Whilst still wholly competitively priced, parents have to pay a nonrefundable capital levy, similar to that of many of the other international schools. ESF’s admission process is non-selective, focusing primarily upon the child’s English language skills and ability to benefit from an English-medium education. As detailed on their website, ESF applicants are given priority based upon the following criteria:
- Purchase of a corporate nomination right;
- Children of full-time teaching staff at ESF or ESF Educational Services Ltd;
- Children of full-time support staff at ESF or ESF Educational Services Ltd
- Siblings of students already enrolled in an ESF school;
- Purchase of an individual nomination right;
- Current students requesting internal transfer;
- Children of former students who attended an ESF school for at least three years, or are former ESF students returning from overseas or siblings of former students who have attended for a minimum of three years and graduated from an ESF school in Year 13;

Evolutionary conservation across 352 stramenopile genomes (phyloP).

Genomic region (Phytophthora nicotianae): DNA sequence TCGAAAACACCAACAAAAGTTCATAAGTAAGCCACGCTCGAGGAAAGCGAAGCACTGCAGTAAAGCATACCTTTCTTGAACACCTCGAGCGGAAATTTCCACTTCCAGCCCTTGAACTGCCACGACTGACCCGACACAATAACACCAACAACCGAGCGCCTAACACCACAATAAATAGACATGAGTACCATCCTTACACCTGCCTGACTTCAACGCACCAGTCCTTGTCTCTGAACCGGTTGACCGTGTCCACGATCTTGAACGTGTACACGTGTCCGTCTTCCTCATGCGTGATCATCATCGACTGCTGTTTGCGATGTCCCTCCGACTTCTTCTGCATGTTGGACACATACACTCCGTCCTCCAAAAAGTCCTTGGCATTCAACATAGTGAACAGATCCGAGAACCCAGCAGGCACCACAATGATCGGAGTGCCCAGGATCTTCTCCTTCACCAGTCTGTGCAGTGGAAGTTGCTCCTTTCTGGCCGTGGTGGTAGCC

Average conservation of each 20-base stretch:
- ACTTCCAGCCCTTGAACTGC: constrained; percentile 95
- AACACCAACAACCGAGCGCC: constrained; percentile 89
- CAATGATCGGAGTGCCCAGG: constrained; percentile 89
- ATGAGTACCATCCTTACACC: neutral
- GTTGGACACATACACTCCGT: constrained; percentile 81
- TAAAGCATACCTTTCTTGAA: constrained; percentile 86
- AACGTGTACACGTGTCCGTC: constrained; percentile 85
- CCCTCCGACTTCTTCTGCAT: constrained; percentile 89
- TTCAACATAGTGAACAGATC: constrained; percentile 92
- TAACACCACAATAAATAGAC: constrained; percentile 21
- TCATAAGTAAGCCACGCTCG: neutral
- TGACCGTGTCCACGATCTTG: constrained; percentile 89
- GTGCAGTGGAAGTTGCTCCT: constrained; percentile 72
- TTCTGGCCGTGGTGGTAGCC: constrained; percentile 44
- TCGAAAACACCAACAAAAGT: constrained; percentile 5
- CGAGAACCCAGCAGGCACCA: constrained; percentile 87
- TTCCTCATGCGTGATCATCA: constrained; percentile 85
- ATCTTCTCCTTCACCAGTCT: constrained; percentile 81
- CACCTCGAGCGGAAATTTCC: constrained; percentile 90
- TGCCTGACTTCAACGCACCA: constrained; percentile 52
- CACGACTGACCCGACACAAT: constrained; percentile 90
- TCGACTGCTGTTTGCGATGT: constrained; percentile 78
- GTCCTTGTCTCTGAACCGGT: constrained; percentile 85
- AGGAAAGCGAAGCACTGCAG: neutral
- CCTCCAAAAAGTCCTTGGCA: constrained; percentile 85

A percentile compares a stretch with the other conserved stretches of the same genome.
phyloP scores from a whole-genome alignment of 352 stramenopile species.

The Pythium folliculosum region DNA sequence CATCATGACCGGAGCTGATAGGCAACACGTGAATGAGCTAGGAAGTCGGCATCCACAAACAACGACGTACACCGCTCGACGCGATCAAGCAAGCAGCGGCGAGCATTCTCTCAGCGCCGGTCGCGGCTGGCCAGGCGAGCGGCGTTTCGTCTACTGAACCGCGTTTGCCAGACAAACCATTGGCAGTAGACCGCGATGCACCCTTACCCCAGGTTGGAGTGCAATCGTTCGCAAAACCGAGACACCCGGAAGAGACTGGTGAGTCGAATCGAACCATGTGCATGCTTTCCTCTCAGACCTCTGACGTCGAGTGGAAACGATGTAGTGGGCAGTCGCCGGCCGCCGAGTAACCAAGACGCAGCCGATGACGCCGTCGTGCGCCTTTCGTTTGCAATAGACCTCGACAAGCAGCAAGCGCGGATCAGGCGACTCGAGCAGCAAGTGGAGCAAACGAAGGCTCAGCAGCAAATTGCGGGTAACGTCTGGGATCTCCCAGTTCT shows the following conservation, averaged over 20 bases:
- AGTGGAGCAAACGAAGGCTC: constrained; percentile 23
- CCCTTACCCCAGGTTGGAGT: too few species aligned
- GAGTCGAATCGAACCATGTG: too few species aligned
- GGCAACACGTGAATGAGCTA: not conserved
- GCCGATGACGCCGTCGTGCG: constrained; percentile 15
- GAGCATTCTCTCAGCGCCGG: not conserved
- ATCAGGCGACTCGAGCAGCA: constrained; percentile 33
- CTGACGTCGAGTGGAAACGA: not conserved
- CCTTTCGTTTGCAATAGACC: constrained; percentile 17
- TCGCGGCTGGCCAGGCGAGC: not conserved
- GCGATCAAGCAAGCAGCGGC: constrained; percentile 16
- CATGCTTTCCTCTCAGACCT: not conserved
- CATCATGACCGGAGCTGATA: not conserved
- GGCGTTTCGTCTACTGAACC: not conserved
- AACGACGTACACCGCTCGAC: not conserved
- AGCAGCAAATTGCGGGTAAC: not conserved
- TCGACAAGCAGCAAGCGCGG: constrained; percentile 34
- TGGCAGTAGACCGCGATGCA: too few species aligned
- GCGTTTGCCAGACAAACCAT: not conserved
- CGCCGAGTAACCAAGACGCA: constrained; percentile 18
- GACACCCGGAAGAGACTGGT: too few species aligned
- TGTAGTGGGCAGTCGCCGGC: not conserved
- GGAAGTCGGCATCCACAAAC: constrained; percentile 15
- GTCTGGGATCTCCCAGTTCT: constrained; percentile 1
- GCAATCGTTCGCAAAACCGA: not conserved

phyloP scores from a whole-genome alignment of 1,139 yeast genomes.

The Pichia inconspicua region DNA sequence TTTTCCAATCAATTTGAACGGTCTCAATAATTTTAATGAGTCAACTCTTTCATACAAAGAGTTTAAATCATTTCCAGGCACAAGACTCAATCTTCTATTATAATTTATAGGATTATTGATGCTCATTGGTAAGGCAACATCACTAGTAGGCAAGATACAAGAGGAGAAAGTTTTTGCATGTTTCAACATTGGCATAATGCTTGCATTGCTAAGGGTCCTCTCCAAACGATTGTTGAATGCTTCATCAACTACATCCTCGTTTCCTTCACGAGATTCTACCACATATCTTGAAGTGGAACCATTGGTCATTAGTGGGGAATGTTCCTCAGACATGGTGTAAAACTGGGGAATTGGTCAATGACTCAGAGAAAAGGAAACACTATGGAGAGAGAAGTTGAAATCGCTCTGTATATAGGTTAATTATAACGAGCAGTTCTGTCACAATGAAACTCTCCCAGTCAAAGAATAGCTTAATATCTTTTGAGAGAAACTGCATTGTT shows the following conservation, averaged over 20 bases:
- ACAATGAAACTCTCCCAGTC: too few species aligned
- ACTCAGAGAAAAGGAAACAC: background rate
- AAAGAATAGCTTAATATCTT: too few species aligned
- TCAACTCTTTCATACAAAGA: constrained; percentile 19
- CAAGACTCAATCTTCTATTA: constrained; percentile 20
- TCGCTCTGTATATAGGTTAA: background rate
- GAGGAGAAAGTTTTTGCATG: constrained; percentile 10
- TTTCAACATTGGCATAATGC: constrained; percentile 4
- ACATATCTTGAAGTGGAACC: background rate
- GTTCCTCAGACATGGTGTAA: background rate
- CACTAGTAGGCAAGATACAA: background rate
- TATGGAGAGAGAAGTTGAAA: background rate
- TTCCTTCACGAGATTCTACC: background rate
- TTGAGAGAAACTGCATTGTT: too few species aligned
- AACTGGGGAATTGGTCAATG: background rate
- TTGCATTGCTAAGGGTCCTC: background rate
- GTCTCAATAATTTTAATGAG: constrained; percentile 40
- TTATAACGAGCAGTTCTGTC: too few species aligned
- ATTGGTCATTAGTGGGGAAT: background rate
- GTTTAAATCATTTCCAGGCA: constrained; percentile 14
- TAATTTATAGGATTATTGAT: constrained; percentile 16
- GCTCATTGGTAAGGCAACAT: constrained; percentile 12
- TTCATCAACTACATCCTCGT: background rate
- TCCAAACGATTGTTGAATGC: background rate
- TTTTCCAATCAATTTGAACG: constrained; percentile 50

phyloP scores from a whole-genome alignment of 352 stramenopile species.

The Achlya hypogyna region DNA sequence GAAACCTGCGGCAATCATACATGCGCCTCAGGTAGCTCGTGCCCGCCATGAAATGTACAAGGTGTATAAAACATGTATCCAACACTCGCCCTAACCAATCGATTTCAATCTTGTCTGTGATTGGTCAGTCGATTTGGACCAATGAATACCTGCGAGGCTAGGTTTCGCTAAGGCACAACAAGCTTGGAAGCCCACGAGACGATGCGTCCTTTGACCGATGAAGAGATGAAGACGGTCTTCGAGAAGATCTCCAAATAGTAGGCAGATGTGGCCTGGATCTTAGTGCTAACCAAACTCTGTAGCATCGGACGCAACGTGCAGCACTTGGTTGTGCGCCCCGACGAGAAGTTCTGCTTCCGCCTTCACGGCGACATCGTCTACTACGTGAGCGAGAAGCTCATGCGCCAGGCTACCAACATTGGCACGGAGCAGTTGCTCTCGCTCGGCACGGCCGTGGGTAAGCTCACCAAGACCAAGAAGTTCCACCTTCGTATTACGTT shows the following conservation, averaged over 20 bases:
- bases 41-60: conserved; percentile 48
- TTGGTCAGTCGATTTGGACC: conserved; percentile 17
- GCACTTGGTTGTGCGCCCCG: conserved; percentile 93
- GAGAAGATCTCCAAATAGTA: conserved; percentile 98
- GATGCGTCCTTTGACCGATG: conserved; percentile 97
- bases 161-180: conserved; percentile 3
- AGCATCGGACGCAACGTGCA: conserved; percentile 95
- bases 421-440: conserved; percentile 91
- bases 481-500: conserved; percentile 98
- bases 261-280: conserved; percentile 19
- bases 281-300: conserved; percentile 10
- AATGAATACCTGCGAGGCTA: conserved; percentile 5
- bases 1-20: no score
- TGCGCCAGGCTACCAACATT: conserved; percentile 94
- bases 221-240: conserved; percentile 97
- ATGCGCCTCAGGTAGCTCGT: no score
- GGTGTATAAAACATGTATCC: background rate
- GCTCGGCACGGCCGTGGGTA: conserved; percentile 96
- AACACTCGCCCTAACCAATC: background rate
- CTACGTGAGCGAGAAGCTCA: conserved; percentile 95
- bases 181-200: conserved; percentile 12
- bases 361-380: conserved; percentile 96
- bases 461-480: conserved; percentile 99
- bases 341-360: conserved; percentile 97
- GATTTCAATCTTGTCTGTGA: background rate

- Children attending ESF Kindergarten*
- Children nominees from universities with collaboration agreements with ESF; and
- Other applicants who can benefit from an English medium education.
As detailed, ESF run two types of Nomination Rights Schemes: Individual and Corporate – for full details of the issuance and pricing details of the schemes, please visit the ESF website.
Central online applications for ESF schools take place during September in the year before the child is due to start school. Applicants may apply to only one ESF school in the family’s catchment area, and one or both of the ESF private independent schools, which both operate their own application procedure. The appropriate application form for ESF public schools must be submitted on the ESF website along with payment of a non-refundable application fee (HK$2,000).
All supporting documentation, such as copies of recent school reports, reference letters, etc, must be sent directly to the school in the zone of application. Full details of all the documentation required is detailed on the ESF website along with a set of accompanying application guidelines.